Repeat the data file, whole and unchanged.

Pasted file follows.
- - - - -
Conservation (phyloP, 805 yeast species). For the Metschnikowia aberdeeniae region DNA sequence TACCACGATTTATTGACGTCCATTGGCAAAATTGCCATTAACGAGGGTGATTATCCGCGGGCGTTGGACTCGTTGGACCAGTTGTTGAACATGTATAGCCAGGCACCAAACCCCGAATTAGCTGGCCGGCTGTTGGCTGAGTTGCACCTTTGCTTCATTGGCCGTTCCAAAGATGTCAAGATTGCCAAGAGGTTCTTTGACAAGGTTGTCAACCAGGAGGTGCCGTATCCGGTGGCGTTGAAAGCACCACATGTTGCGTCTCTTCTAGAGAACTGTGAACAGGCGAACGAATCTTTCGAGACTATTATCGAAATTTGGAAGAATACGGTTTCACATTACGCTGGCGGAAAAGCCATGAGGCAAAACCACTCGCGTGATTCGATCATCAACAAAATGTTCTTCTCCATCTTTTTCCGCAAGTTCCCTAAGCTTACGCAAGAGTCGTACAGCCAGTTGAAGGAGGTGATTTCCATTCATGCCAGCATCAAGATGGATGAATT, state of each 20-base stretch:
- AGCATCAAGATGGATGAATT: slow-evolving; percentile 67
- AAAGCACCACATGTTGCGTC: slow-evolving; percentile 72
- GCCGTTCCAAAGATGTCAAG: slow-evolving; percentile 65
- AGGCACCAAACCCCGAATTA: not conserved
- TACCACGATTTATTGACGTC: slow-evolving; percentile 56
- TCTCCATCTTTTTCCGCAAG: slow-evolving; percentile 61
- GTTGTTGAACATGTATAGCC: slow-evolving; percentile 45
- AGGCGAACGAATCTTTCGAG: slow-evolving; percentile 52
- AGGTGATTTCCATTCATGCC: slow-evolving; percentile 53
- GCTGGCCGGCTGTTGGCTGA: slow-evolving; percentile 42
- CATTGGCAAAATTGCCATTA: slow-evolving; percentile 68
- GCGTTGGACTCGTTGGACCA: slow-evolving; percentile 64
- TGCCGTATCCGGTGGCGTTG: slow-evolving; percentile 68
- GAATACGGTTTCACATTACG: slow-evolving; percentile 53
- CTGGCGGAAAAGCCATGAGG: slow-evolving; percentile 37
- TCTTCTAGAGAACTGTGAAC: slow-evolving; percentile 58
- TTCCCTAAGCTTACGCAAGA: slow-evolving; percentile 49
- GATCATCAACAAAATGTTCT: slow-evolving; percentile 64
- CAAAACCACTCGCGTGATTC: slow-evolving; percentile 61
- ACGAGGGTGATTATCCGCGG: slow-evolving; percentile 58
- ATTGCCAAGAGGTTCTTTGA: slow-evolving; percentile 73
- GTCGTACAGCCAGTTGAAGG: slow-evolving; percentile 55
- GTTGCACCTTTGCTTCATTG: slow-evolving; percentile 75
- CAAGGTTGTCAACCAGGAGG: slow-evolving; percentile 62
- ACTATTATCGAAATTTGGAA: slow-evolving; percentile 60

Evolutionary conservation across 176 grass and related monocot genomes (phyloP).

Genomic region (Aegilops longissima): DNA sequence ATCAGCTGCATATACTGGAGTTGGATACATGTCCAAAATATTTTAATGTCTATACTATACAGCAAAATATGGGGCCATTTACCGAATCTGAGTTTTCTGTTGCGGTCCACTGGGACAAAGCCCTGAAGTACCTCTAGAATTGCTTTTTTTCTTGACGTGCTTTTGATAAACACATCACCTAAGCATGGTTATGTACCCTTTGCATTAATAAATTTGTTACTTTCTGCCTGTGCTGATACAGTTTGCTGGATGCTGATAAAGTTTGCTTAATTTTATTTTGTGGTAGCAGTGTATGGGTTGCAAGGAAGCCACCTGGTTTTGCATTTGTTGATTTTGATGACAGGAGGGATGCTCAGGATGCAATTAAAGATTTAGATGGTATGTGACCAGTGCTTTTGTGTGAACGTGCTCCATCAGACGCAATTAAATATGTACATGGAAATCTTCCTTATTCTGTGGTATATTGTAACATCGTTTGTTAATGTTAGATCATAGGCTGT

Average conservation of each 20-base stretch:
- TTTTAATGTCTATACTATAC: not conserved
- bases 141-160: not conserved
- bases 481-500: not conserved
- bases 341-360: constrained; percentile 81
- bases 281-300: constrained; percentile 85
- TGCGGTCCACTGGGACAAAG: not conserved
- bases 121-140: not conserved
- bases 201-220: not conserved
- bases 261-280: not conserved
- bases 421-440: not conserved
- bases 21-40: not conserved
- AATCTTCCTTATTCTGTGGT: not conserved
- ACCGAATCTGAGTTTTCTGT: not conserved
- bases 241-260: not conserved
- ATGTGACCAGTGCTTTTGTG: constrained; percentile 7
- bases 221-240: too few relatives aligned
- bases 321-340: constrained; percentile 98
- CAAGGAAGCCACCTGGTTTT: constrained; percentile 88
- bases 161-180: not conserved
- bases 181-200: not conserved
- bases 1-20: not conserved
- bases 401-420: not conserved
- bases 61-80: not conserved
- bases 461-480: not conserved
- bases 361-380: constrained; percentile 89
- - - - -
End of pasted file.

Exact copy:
Conservation (phyloP, 805 yeast species). For the Metschnikowia aberdeeniae region DNA sequence TACCACGATTTATTGACGTCCATTGGCAAAATTGCCATTAACGAGGGTGATTATCCGCGGGCGTTGGACTCGTTGGACCAGTTGTTGAACATGTATAGCCAGGCACCAAACCCCGAATTAGCTGGCCGGCTGTTGGCTGAGTTGCACCTTTGCTTCATTGGCCGTTCCAAAGATGTCAAGATTGCCAAGAGGTTCTTTGACAAGGTTGTCAACCAGGAGGTGCCGTATCCGGTGGCGTTGAAAGCACCACATGTTGCGTCTCTTCTAGAGAACTGTGAACAGGCGAACGAATCTTTCGAGACTATTATCGAAATTTGGAAGAATACGGTTTCACATTACGCTGGCGGAAAAGCCATGAGGCAAAACCACTCGCGTGATTCGATCATCAACAAAATGTTCTTCTCCATCTTTTTCCGCAAGTTCCCTAAGCTTACGCAAGAGTCGTACAGCCAGTTGAAGGAGGTGATTTCCATTCATGCCAGCATCAAGATGGATGAATT, state of each 20-base stretch:
- AGCATCAAGATGGATGAATT: slow-evolving; percentile 67
- AAAGCACCACATGTTGCGTC: slow-evolving; percentile 72
- GCCGTTCCAAAGATGTCAAG: slow-evolving; percentile 65
- AGGCACCAAACCCCGAATTA: not conserved
- TACCACGATTTATTGACGTC: slow-evolving; percentile 56
- TCTCCATCTTTTTCCGCAAG: slow-evolving; percentile 61
- GTTGTTGAACATGTATAGCC: slow-evolving; percentile 45
- AGGCGAACGAATCTTTCGAG: slow-evolving; percentile 52
- AGGTGATTTCCATTCATGCC: slow-evolving; percentile 53
- GCTGGCCGGCTGTTGGCTGA: slow-evolving; percentile 42
- CATTGGCAAAATTGCCATTA: slow-evolving; percentile 68
- GCGTTGGACTCGTTGGACCA: slow-evolving; percentile 64
- TGCCGTATCCGGTGGCGTTG: slow-evolving; percentile 68
- GAATACGGTTTCACATTACG: slow-evolving; percentile 53
- CTGGCGGAAAAGCCATGAGG: slow-evolving; percentile 37
- TCTTCTAGAGAACTGTGAAC: slow-evolving; percentile 58
- TTCCCTAAGCTTACGCAAGA: slow-evolving; percentile 49
- GATCATCAACAAAATGTTCT: slow-evolving; percentile 64
- CAAAACCACTCGCGTGATTC: slow-evolving; percentile 61
- ACGAGGGTGATTATCCGCGG: slow-evolving; percentile 58
- ATTGCCAAGAGGTTCTTTGA: slow-evolving; percentile 73
- GTCGTACAGCCAGTTGAAGG: slow-evolving; percentile 55
- GTTGCACCTTTGCTTCATTG: slow-evolving; percentile 75
- CAAGGTTGTCAACCAGGAGG: slow-evolving; percentile 62
- ACTATTATCGAAATTTGGAA: slow-evolving; percentile 60

Evolutionary conservation across 176 grass and related monocot genomes (phyloP).

Genomic region (Aegilops longissima): DNA sequence ATCAGCTGCATATACTGGAGTTGGATACATGTCCAAAATATTTTAATGTCTATACTATACAGCAAAATATGGGGCCATTTACCGAATCTGAGTTTTCTGTTGCGGTCCACTGGGACAAAGCCCTGAAGTACCTCTAGAATTGCTTTTTTTCTTGACGTGCTTTTGATAAACACATCACCTAAGCATGGTTATGTACCCTTTGCATTAATAAATTTGTTACTTTCTGCCTGTGCTGATACAGTTTGCTGGATGCTGATAAAGTTTGCTTAATTTTATTTTGTGGTAGCAGTGTATGGGTTGCAAGGAAGCCACCTGGTTTTGCATTTGTTGATTTTGATGACAGGAGGGATGCTCAGGATGCAATTAAAGATTTAGATGGTATGTGACCAGTGCTTTTGTGTGAACGTGCTCCATCAGACGCAATTAAATATGTACATGGAAATCTTCCTTATTCTGTGGTATATTGTAACATCGTTTGTTAATGTTAGATCATAGGCTGT

Average conservation of each 20-base stretch:
- TTTTAATGTCTATACTATAC: not conserved
- bases 141-160: not conserved
- bases 481-500: not conserved
- bases 341-360: constrained; percentile 81
- bases 281-300: constrained; percentile 85
- TGCGGTCCACTGGGACAAAG: not conserved
- bases 121-140: not conserved
- bases 201-220: not conserved
- bases 261-280: not conserved
- bases 421-440: not conserved
- bases 21-40: not conserved
- AATCTTCCTTATTCTGTGGT: not conserved
- ACCGAATCTGAGTTTTCTGT: not conserved
- bases 241-260: not conserved
- ATGTGACCAGTGCTTTTGTG: constrained; percentile 7
- bases 221-240: too few relatives aligned
- bases 321-340: constrained; percentile 98
- CAAGGAAGCCACCTGGTTTT: constrained; percentile 88
- bases 161-180: not conserved
- bases 181-200: not conserved
- bases 1-20: not conserved
- bases 401-420: not conserved
- bases 61-80: not conserved
- bases 461-480: not conserved
- bases 361-380: constrained; percentile 89